Other regattas and rowing races are held on the same reach, including: Henley Women's Regatta, the Henley Boat Races for women's and lightweight teams between Oxford and Cambridge University, Henley Town and Visitors Regatta, Henley Veteran Regatta, Upper Thames Small Boats Head, Henley Fours and Eights Head, and Henley Sculls. These heads often attract strong crews that have won medals at National Championships.[citation needed]

Local rowing clubs include:

The regatta depicted throughout "Dead in the Water," an episode of the British detective television series Midsomer Murders, was filmed in Henley.

Other Sports[edit]

Henley has the oldest Football team Henley Town F.C. recognised by the Oxfordshire Football Association, they play at The Triangle ground. Henley also has a rugby union club Henley Hawks who play at Dry Leas.

Notable people[edit]


Henley-on-Thames is twinned with:

See also[edit]


Henley's Local newspaper is the Henley Standard.

BBC Radio Berkshire (94.6,95.4,104.1,104.4), Heart Berkshire (97.0, 102.9, 103.4), Reading 107 (107.0), all broadcast from Reading, serve an area including Henley, as does Time 106.6 (106.6) broadcast from Slough. Regatta Radio (87.7) is broadcast during Henley Royal Regatta.

Local television news programmes are the BBC's South Today and ITV's Meridian Tonight.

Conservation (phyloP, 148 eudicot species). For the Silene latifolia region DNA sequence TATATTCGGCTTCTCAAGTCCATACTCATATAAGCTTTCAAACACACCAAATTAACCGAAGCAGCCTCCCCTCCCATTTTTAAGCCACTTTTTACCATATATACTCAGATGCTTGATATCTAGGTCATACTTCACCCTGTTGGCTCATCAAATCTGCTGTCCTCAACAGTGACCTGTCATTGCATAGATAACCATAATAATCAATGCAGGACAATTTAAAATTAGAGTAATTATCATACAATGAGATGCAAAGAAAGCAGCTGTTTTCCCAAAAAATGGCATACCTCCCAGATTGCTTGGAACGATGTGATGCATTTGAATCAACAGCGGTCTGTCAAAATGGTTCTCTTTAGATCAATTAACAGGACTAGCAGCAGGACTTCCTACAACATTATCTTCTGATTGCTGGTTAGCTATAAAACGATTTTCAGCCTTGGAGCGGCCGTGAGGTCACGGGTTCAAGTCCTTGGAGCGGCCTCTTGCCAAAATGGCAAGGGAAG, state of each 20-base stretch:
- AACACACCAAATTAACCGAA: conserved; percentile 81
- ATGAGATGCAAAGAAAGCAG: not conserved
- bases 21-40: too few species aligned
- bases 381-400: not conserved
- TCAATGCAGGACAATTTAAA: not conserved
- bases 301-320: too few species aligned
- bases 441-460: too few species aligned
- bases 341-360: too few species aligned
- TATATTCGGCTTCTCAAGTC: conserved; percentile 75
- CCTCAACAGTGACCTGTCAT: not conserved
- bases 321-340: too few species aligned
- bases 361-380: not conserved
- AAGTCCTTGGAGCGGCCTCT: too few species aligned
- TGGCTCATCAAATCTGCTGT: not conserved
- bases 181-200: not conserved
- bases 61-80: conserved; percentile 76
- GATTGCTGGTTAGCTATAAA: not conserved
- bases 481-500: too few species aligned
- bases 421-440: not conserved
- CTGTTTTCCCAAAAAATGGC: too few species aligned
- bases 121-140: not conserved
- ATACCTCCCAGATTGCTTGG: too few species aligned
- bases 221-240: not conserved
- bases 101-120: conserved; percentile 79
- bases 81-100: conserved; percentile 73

1. ^ "Area: Henley-on-Thames CP (Parish): Parish Headcounts". Neighbourhood Statistics. Office for National Statistics. Retrieved 21 March 2010. 
  2. ^ Hylton, Stuart (2007). A History of Reading. Philimore & Co Ltd. p. 34. ISBN 978-1-86077-458-4. 
  3. ^ The Workhouse in Henley, Oxfordshire. Workhouses.org.uk. Retrieved on 2013-07-17.
  4. ^ Henley Standard article about bridge damage
  5. ^ [1] Google Maps
  6. ^ [2], Brakspear's Website
  7. ^ "Royal Patronage", Henley Royal Regatta
  8. ^ Rosemary Mitchell, "Copley , Esther (1786–1851)", Oxford Dictionary of National Biography. (Oxford: OUP, 2004). [3]. Subscription required, accessed 8 May 2010
  9. ^ Henley-Leichlingen Twinning Association
  10. ^ Henley Borama Friendship Association

Further reading[edit]

External links[edit]